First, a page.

Move Over, Grover

By: Jarett Lane  

Like many young conservatives, I often find myself wanting to scream, “Serenity now!”, à la Frank Costanza, when I see GOP leaders refusing to compromise with Democrats – especially on taxes.  The GOP has consistently stymied a debt deal on the grounds that new revenue from increased taxes is “unacceptable.” Instead, House majority leader, John Boehner, has stated the GOP’s preference to close tax loopholes as a means to increase tax revenue.  President Obama and the Democrats will likely not settle for only closing loopholes, as they continue pressing for increased taxes on the “wealthiest” Americans – those with $250,000 or more in annual income.


Closing tax loopholes would allow the government to avoid hiking up tax rates – certainly a politically popular suggestion.  Though closing loopholes seems like a fair idea on the surface, in reality it would probably fall short of addressing the nation’s fiscal challenges. GOP leaders fail to recognize that the closing loopholes necessary to generate sufficient revenue will hurt the middle class because many tax breaks help average Americans.  It could hinder research and development, for which companies currently receive tax breaks.  But most importantly, closing loopholes would be a messy, complicated process.  We still don’t have any idea to which loopholes Boehner and his cohort are referring.  Can we really expect what appears to be an extraordinarily dysfunctional Congress to identify and agree upon loopholes that need closing?  Sure, tax reform is probably necessary and the system needs some cleaning up, but I don’t believe it is in the nation’s best interest to rush through that process.


Of course, Democrats aren’t blameless either for the debt impasse.  Recall, President Obama could have run with the bipartisan Simpson-Bowles $4 trillion deficit reduction plan, but instead turned up his nose to it. The Economist has also suggested that instead of setting an annual family income of $250,000 as the benchmark for “wealthy”, President Obama and his team could offer to raise the threshold to a higher amount.  Even though both sides have not shown much political savvy or willingness to compromise, Republicans feel the most pressure to strike an agreement before the U.S. reaches the fiscal cliff.


Republicans will bear the brunt of public displeasure if the fiscal cliff is not averted.  Recent polls show 45% of Americans will blame the GOP (compared to only 34% blaming Obama) if the country falls off the fiscal cliff.  As if Obama’s reelection wasn’t enough of a wakeup call to Republicans, the certain public backlash against Conservatives that will come from failure to compromise should spur some more pragmatic thought in the GOP war room.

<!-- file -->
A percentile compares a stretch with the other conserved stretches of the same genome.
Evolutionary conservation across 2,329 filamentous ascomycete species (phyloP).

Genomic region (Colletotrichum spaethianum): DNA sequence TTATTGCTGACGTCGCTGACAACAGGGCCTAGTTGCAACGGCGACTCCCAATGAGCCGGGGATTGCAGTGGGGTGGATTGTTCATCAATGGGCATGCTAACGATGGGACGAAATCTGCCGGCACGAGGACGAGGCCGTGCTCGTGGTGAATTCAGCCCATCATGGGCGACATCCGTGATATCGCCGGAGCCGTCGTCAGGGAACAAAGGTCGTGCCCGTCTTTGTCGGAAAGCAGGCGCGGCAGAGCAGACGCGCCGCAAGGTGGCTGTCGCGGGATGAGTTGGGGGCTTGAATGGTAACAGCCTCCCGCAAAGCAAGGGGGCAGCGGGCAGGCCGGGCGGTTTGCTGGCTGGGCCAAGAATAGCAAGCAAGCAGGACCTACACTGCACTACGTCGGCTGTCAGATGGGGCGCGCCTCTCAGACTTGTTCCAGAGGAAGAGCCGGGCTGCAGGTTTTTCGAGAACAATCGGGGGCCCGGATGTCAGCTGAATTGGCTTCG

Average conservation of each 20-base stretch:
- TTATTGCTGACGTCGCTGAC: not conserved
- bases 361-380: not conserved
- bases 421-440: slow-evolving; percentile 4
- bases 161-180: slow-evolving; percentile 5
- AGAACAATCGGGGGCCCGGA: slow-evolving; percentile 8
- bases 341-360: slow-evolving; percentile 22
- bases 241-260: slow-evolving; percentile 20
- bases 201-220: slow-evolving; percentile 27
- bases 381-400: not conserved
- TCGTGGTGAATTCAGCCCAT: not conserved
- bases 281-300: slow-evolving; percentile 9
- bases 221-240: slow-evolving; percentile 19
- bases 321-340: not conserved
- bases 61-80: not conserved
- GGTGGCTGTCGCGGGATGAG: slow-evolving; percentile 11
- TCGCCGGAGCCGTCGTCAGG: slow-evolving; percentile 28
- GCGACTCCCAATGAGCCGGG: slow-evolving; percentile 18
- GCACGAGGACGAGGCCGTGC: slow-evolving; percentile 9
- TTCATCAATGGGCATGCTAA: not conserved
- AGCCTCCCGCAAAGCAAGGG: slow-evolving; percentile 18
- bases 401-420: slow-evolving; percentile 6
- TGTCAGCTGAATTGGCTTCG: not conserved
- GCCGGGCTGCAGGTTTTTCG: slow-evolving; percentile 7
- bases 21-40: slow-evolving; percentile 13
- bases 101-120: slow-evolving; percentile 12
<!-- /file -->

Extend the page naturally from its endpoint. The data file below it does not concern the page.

Fortunately, some brave Republican souls are breaking rank.  Georgia Senator Saxby Chambliss, South Carolina Senator Lindsey Graham, and Representative Peter King of New York have broken their pledge to never increase taxes.  This has GOP Puppet Master Grover Norquist a bit upset.  Norquist has built himself quite an empire, non-threateningly called “Americans for Tax Reform.”  Norquist’s juggernaut, which opposes all tax increases and big government, lobbies hard for major cuts in government spending.  As part of his effort to prevent tax increases, Norquist has garnered signatures from 238 members of the House of Representatives and 41 Senators pledging to never approve any tax hikes.  Only three of these signatures come from Democrats.  The result: Norquist wields extraordinary power over Republicans in Congress; Norquist has sufficient capital to put an end to many politicians’ careers.


Indeed, Norquist has responded to recent actions by Republicans like Chambliss, Graham, and King.  In a recent interview with CNN, Norquist vowed to target pledge-breakers during the 2014 elections.  Further illustrating Norquist’s dangerous (and mildly creepy) hold on the Republican Party, he accused anti-tax pledge dissenters of having “impure thoughts.”


Be it because they are scared or are true believers, Conservative powerbrokers regularly pay homage to ole Grover.  For example, Senator Mitch McConnell called Norquist a “soldier” responsible for the nation’s “vibrant” conservative movement.  If that doesn’t show how lost the Republican Party is right now, I don’t know what does.  It’s about time more Republicans follow the lead of rather pragmatic Conservatives like George Bush, Sr. and ask, “Who the hell is Grover Norquist anyway?”


The Republican Party has work to do on multiple levels if it expects to be a relevant party in the near future, not the least of which is updating its platform on social and immigration policies.  However, in light of the fiscal cliff, the GOP must prioritize and quickly achieve two things: (1) compromise with Democrats on tax increases and (2) tell Grover Norquist to pound sand.  If you hear me sporadically yelling “Hoochie Mama!”over the next few weeks, it’s because we aren’t making much progress on either of those fronts.

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